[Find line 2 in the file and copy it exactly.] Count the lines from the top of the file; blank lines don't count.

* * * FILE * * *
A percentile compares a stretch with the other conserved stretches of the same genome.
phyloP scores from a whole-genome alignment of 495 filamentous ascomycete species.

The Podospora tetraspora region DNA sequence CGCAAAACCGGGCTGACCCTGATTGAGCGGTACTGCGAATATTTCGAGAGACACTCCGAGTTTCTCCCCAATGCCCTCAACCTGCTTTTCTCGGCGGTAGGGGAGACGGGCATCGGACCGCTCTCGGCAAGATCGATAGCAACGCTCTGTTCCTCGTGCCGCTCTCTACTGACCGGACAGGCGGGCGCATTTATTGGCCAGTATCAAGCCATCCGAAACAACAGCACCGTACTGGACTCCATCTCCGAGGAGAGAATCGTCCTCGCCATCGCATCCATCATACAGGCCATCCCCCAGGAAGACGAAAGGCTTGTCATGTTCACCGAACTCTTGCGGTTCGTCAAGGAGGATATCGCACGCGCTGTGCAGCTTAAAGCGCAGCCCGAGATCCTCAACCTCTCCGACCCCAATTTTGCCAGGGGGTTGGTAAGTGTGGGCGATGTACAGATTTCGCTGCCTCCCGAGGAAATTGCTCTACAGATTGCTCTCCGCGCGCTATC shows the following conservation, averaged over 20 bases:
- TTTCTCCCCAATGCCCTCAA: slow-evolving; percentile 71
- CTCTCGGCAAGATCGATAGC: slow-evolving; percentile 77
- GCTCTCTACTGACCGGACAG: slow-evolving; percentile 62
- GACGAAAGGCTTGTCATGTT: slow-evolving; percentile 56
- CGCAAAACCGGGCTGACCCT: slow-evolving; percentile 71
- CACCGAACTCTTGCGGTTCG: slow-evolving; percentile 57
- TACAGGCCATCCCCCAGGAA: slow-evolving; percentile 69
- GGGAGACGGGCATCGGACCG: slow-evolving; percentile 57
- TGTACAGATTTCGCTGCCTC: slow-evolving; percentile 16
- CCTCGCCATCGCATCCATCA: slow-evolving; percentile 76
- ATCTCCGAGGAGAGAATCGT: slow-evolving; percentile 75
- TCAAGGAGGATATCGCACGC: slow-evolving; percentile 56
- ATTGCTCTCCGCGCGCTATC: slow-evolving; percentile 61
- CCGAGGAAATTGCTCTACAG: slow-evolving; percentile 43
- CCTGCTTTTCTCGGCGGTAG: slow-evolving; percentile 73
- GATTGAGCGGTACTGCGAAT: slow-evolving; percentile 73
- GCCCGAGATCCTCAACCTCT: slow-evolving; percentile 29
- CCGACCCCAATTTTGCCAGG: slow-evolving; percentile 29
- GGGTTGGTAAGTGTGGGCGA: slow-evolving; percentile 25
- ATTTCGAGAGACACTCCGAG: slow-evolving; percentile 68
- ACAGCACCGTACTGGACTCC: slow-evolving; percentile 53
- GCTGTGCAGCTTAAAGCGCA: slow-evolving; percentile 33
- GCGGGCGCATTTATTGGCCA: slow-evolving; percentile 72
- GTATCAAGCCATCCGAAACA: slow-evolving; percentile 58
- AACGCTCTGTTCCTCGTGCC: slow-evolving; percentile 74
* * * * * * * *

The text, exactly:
phyloP scores from a whole-genome alignment of 495 filamentous ascomycete species.